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Shakespeare’s Kitchen

By November 28, 2015April 9th, 2016Literature

Archaeologists have been rummaging around New Place,  Shakespeare’s rather large and imposing residence in Stratford Upon Avon and believe they have discovered the remains of his kitchen.

New Place was an enormous residence for its time, with over twenty rooms, ten fireplaces, a chamber, and a gallery. It was bought by the Bard in 1597 and he lived there for nineteen years until his death in 1616.

During the dig which was undertaken by Staffordshire University’s Centre of Archaeology many new aspects of the property were able to be identified adding yet more depth to the life of probably the most famous playwright in history.

The Kitchen hearth and a cold storage pit, which would have been a below ground, stone lined hole used to store cheese were found during the dig.

A well and fragments of plates, cups and other cookware were also found during the dig at New Place. The team also found evidence of a brew house where beer (beer was drunk instead of unsafe water at the time) was made and pickling and salting took place to preserve food.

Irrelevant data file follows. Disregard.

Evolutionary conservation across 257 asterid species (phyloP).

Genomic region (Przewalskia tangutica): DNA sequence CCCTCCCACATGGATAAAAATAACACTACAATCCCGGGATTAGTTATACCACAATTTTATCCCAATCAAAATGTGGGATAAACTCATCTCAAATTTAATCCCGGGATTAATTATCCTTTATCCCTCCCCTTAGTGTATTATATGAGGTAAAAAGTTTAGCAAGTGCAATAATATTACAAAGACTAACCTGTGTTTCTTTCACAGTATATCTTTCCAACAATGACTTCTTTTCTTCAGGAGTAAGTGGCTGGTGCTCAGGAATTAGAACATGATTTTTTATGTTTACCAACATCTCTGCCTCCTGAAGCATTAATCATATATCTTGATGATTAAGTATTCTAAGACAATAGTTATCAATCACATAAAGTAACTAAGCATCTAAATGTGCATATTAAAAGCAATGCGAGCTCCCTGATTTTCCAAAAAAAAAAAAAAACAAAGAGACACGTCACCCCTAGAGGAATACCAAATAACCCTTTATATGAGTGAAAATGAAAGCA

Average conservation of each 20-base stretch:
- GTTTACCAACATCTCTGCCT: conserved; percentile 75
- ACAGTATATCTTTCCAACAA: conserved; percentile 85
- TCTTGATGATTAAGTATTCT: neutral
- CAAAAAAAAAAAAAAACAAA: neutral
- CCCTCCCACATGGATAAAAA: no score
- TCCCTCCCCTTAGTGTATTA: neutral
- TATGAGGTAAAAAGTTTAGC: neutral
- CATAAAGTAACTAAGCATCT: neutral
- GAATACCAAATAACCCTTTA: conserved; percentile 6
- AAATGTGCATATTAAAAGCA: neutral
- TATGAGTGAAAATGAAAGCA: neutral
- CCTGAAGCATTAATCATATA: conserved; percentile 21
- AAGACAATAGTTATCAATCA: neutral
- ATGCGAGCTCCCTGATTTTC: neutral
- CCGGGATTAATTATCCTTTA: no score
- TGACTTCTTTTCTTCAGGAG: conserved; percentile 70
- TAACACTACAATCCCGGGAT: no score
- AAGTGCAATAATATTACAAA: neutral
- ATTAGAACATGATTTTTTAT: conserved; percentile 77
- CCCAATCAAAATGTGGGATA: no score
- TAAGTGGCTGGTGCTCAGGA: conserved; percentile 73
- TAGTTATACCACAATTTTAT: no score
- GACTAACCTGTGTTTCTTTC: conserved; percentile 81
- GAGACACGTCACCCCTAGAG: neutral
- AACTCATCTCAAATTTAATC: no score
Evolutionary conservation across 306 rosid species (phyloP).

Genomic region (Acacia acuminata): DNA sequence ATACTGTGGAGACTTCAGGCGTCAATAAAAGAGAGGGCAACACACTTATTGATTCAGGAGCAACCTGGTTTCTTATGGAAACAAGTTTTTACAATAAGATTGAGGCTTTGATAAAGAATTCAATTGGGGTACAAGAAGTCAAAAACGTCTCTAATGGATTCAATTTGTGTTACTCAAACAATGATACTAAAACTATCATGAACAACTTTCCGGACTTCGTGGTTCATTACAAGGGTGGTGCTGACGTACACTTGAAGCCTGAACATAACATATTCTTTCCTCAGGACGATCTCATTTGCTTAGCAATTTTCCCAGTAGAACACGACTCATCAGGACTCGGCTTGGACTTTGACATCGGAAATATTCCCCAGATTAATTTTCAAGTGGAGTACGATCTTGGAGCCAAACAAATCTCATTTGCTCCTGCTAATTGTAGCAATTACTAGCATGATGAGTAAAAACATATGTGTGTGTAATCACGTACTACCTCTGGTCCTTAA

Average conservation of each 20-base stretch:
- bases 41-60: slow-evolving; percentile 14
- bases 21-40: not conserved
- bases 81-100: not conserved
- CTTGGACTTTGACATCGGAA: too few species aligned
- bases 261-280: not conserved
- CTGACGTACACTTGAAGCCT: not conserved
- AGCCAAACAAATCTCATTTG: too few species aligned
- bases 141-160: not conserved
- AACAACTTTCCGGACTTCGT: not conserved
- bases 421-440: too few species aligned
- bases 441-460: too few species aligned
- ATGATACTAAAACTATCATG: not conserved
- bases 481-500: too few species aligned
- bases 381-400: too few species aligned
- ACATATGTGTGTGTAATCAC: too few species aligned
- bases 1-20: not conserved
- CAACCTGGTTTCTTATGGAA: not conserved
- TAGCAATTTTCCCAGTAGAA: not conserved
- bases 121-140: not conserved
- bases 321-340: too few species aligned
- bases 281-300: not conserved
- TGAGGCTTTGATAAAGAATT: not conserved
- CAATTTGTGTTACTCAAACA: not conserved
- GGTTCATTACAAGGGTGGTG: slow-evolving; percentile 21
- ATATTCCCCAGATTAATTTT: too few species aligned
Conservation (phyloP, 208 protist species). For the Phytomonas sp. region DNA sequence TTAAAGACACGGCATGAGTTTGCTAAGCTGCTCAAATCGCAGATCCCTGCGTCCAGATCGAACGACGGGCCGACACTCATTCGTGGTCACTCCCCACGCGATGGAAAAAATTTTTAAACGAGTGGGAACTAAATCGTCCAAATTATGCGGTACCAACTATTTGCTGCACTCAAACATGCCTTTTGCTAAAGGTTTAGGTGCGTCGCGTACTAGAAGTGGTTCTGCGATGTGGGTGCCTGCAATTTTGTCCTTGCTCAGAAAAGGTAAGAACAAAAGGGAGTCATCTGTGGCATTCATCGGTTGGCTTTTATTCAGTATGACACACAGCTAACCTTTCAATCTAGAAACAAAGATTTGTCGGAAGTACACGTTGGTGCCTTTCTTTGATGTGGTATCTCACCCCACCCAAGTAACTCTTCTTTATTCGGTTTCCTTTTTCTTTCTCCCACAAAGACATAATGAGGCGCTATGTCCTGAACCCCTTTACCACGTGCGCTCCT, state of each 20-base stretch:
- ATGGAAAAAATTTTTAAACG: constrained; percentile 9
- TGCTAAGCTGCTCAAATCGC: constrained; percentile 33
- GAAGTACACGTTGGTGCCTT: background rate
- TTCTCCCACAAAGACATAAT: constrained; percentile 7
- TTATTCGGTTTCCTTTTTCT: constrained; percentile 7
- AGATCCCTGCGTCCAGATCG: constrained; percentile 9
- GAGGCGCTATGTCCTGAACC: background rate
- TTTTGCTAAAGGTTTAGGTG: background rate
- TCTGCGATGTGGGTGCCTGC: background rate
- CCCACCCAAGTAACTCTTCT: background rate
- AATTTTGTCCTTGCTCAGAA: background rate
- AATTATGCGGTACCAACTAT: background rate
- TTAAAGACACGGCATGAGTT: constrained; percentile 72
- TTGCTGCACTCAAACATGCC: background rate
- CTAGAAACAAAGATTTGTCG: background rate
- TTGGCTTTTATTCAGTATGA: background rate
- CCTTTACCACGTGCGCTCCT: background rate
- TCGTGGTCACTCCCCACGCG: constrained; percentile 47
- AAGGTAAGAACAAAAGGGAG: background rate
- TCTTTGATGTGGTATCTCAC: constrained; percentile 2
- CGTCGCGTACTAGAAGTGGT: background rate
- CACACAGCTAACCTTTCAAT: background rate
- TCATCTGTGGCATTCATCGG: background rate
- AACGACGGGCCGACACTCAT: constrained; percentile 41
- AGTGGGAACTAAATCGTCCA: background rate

Copies of the crockery fragments will be available for visitors to handle at Nash’s House, another Tudor building next door to the site.
The Shakespeare Birthplace Trust intends to turn the site into a heritage destination to shed light on the Bard’s family life and the man behind the famous works.

The kitchen area excavation, which began back in May of this year has allowed architects to make new drawings depicting how the house may have looked during Shakespeare’s residence.

The discovery has led to new drawings of how the original house may have looked. The grand 1485 ‘Open Hall’ is pictured in the foreground. The external single storey cookhouse is separated from the main building for fire safety. The rear of the 1597 modernised gatehouse range is visible across the grassy courtyard”

Shakespeare wrote 26 of his plays, including The Tempest, while living at the property with his wife Anne Hathaway and their three children.
It was demolished in 1759 by its then owner, Reverend Francis Gastrell, who was annoyed by visiting Shakespeare enthusiasts.

Work on excavating the ruins of New Place began five years ago and the site will opened by the Shakespeare Birthplace Trust next summer to help mark the 400th anniversary of the bard’s death.

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